The development of DM in LQTS patients over 40 years of age was associated with an increased mortality risk. This DM risk was independent of increased QTc and syncopal events before age 41, both known risk factor in LQTS, and there was no significant interaction between QTc and DM on mortality. This lack of QTc – DM interaction indicates that patients with both QTc≥500ms and DM had a mortality risk equivalent to the multiplicative risk of the two factors, a finding suggesting the absence of an exacerbating mechanism on mortality when these two factors co-exist. Interestingly, the development of DM in LQTS patients was not associated with a higher risk for first cardiac events, an end point dominated by syncope.
Diabetes mellitus is a strong risk factor for acquired cardiac disease, specifically coronary artery disease and diabetic cardiomyopathy.12, 13 A meta-analysis of several studies found that both males and females with DM had increased risk of developing fatal CAD, with the effect more pronounced in women than men.14 In patients with CAD, diabetics experience more cardiac complications than non-diabetics.15 Our current study shows that DM poses a serious health risk for LQTS patients just as it does in non-LQTS patients.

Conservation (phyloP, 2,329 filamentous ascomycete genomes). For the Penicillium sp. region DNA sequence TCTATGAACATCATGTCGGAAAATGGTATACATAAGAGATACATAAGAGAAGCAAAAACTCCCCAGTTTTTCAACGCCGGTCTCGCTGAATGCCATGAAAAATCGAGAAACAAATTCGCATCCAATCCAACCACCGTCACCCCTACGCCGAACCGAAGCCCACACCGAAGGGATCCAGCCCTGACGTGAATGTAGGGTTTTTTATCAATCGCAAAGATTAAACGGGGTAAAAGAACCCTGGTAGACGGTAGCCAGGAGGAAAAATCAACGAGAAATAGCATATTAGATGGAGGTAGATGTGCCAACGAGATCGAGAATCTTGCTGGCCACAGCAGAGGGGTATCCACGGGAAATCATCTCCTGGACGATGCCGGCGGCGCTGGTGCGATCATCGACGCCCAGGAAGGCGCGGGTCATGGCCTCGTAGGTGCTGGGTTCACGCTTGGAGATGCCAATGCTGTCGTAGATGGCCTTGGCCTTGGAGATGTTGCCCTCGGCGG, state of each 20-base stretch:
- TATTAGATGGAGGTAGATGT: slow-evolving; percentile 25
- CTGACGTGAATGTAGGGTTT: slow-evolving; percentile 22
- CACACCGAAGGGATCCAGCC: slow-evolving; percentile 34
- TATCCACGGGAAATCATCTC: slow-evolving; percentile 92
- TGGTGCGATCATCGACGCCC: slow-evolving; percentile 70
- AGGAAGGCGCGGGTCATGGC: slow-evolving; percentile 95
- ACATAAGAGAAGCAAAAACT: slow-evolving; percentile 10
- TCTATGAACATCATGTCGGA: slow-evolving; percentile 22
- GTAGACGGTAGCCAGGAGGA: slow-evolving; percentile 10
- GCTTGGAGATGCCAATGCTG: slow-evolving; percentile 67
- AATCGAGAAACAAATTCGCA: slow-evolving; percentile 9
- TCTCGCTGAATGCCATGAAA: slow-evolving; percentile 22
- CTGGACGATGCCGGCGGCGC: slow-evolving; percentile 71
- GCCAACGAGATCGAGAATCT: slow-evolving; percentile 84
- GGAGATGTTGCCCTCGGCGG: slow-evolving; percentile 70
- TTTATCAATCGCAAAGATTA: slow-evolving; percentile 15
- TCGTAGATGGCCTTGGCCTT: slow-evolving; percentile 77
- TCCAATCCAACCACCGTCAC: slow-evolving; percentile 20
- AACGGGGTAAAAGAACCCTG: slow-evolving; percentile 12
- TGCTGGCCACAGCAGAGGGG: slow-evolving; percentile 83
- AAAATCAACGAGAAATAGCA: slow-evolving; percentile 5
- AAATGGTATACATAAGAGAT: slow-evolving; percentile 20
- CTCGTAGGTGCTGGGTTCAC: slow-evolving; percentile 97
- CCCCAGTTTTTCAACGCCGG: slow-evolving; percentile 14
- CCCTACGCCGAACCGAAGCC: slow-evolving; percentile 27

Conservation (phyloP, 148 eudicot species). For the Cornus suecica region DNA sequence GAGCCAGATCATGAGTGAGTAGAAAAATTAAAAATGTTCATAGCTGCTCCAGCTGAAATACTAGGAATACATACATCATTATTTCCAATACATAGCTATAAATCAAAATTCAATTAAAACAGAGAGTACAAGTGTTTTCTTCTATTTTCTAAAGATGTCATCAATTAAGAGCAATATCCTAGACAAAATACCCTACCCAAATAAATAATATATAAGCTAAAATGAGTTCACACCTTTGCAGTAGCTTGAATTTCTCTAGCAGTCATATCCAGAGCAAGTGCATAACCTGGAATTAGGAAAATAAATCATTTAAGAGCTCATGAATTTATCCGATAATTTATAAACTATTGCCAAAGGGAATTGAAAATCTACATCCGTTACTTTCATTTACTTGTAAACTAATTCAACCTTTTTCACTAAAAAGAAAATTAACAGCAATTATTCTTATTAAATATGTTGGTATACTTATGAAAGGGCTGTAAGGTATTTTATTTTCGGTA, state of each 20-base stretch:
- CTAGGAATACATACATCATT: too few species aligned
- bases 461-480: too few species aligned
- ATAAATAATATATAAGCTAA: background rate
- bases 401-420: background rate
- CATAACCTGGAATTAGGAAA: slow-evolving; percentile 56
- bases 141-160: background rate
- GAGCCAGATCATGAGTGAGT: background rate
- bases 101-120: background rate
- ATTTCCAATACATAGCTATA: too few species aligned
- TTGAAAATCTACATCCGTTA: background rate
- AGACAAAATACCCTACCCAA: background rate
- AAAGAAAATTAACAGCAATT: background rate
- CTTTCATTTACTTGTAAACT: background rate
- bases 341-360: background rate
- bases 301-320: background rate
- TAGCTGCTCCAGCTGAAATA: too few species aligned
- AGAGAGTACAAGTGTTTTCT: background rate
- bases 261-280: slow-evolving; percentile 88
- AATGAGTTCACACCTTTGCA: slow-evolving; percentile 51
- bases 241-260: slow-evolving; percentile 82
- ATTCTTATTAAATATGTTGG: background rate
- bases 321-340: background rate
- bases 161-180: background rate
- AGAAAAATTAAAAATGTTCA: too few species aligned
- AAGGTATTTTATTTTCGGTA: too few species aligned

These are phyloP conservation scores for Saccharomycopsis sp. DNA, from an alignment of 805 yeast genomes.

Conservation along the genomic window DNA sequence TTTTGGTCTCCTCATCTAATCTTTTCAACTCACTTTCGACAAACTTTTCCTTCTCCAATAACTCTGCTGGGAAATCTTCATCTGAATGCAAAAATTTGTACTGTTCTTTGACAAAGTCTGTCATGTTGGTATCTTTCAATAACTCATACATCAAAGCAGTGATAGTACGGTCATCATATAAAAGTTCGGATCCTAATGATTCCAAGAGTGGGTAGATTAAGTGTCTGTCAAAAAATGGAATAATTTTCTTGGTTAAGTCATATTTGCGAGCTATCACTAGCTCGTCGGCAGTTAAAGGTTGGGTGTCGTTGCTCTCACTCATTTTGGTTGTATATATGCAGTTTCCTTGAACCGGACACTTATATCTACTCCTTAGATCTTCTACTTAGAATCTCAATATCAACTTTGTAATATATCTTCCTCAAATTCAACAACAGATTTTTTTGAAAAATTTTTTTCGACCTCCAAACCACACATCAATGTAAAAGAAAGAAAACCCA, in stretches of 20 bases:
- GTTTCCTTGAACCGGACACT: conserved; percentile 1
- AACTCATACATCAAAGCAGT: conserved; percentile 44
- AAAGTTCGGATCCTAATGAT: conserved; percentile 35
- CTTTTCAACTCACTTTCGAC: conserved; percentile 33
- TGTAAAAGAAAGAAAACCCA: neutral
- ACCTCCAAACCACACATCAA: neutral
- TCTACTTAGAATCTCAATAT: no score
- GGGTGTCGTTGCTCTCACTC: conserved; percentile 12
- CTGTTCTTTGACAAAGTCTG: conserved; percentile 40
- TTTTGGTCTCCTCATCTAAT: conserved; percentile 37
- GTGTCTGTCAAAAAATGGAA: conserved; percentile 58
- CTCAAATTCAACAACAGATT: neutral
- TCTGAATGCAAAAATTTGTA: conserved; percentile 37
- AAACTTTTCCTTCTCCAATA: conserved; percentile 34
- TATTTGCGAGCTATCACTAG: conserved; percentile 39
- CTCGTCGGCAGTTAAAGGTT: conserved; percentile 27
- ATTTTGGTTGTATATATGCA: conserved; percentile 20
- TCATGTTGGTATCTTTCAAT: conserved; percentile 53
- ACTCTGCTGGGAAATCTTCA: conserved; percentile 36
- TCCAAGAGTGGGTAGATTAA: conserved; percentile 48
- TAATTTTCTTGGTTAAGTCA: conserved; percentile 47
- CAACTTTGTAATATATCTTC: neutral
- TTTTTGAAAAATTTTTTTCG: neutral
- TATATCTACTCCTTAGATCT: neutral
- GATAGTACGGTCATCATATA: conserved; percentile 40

Although cardiac arrhythmias frequently occur in diabetics with CAD and heart failure, a recent study has shown that DM is associated with an increased risk for ventricular fibrillation independent of these comorbidities.16 Several studies in animal models have demonstrated QT prolongation and ventricular arrhythmias following induction of DM, possibly due to inhibition of expression of the HERG K+ channel, important in the repolarization of cardiac myocytes.17 Furthermore, insulin treatment restored expression of HERG in diabetic myocardium.18 In our adult LQTS population, DM and prolonged QTc were independent risk factor for mortality, and there was no significant interaction involving these 2 risk variables.
There are several limitations in this observational, retrospective study. This study defined LQTS by QTc≥ 450 msec on a baseline ECG. This leaves the potential for misclassification of study subjects as some patients with LQTS-related symptoms may have QTc intervals <450 ms and some genetically unaffected patients may have QTc ≥450 ms. Only 27% of the patients with QTc≥450ms were genotyped. Although all diabetics included in the analysis were treated with either insulin or oral hypoglycemics, the dosages of the therapies were not available.
This work was supported in part by research grants HL-33843 (Moss) and HL-51618 (Moss) from the National Institutes of Health, Bethesda, Maryland and by an unrestricted research grant from BioReference Labs, Inc., Elmwood Park, New Jersey.